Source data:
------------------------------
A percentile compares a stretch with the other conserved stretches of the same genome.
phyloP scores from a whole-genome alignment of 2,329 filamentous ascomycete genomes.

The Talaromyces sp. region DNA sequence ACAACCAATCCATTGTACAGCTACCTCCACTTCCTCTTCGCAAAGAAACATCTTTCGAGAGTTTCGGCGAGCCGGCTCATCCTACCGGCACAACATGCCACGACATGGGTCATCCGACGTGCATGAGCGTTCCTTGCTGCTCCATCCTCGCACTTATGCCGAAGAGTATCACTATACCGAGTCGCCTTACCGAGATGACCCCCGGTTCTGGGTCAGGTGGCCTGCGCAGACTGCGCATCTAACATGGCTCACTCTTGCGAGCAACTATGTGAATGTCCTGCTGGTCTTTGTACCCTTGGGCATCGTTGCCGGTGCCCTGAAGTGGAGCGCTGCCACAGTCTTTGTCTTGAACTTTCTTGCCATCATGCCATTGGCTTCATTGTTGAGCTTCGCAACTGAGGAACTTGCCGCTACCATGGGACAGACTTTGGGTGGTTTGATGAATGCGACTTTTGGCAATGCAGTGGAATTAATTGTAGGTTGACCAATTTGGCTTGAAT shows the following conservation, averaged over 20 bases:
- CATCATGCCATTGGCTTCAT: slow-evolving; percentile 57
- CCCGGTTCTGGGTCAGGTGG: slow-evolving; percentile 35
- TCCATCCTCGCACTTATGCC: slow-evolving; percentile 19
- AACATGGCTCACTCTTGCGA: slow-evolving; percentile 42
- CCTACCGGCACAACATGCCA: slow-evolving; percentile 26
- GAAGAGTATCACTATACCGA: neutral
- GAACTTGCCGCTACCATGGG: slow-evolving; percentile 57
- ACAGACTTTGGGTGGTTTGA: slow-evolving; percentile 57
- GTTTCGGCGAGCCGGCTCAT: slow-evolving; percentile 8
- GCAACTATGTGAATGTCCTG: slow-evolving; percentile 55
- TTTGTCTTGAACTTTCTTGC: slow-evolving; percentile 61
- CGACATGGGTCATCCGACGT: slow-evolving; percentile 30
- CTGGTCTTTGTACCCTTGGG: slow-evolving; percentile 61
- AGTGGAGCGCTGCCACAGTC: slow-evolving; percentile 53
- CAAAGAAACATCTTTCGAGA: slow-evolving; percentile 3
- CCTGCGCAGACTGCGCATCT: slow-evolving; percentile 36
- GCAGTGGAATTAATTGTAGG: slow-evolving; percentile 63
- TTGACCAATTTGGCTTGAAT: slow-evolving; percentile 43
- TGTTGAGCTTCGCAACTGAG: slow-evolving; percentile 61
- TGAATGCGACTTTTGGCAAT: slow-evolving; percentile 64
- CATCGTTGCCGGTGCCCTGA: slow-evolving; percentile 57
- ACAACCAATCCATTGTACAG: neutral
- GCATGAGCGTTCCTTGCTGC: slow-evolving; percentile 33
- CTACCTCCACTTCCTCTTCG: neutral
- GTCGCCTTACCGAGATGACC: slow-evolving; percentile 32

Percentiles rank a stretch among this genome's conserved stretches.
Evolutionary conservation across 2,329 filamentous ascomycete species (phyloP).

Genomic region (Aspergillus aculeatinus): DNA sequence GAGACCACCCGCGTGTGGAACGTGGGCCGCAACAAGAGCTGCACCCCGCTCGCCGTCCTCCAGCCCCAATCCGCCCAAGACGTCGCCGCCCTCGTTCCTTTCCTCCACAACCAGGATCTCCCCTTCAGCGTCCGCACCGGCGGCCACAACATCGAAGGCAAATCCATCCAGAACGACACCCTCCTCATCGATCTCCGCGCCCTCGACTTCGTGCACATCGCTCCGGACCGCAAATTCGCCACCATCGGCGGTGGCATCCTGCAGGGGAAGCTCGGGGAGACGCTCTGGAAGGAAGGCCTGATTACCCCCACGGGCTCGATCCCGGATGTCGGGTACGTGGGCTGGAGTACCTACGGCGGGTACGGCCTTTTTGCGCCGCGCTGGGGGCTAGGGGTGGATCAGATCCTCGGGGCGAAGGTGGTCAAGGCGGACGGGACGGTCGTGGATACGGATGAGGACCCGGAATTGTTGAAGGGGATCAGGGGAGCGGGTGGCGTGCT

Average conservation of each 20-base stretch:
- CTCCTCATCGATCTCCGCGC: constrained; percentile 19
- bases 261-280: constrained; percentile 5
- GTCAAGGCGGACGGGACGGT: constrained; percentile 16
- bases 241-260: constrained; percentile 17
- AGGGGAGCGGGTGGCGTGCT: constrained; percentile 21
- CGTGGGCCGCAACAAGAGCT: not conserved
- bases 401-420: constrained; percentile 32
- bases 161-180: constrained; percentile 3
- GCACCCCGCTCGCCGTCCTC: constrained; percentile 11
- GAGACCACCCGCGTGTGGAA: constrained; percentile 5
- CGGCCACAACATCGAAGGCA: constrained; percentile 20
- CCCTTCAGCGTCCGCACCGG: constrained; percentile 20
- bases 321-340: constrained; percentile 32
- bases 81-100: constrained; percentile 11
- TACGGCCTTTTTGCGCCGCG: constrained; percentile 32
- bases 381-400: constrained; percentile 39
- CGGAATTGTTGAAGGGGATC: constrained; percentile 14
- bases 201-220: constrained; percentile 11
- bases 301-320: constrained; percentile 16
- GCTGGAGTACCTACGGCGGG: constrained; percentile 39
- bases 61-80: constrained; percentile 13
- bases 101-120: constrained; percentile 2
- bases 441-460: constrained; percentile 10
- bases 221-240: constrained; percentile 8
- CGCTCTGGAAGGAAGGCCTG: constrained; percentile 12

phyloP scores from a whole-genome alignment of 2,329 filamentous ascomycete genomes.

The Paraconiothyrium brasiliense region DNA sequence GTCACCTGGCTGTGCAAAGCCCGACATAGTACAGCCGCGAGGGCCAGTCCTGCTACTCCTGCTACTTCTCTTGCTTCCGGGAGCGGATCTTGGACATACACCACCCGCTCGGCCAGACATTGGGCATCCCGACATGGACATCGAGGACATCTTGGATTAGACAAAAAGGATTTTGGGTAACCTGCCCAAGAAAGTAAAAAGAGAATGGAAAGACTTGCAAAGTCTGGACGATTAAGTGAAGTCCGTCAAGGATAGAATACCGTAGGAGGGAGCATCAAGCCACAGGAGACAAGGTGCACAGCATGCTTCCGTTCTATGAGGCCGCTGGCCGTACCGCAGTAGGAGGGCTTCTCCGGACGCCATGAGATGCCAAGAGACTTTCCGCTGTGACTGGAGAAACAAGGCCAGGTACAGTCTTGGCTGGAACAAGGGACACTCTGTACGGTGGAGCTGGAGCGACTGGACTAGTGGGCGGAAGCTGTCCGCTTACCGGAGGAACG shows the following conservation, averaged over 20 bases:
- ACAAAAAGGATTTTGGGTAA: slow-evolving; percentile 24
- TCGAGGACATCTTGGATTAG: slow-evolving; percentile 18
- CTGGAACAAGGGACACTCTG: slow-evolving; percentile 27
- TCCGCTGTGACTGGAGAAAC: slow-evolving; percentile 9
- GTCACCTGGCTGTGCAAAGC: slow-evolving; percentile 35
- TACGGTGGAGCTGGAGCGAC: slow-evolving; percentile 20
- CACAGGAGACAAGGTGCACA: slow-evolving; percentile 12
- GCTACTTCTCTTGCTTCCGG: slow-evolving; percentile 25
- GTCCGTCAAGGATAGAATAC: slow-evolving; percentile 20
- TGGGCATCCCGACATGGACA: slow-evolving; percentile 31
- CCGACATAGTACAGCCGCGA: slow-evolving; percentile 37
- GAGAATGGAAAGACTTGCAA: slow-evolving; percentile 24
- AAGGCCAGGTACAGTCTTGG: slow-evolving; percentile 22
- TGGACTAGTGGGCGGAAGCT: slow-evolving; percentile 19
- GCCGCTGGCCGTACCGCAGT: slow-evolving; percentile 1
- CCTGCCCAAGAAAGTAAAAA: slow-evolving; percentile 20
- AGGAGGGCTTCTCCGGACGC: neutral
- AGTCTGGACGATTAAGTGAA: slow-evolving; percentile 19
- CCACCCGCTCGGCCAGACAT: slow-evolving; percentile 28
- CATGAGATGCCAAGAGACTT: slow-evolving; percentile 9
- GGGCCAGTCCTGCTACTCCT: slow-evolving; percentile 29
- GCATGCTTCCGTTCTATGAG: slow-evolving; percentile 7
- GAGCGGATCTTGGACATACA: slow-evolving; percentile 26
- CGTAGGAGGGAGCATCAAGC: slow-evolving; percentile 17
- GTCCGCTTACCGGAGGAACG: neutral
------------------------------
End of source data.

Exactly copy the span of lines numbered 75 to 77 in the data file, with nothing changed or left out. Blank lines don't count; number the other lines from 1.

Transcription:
- CCTGCCCAAGAAAGTAAAAA: slow-evolving; percentile 20
- AGGAGGGCTTCTCCGGACGC: neutral
- AGTCTGGACGATTAAGTGAA: slow-evolving; percentile 19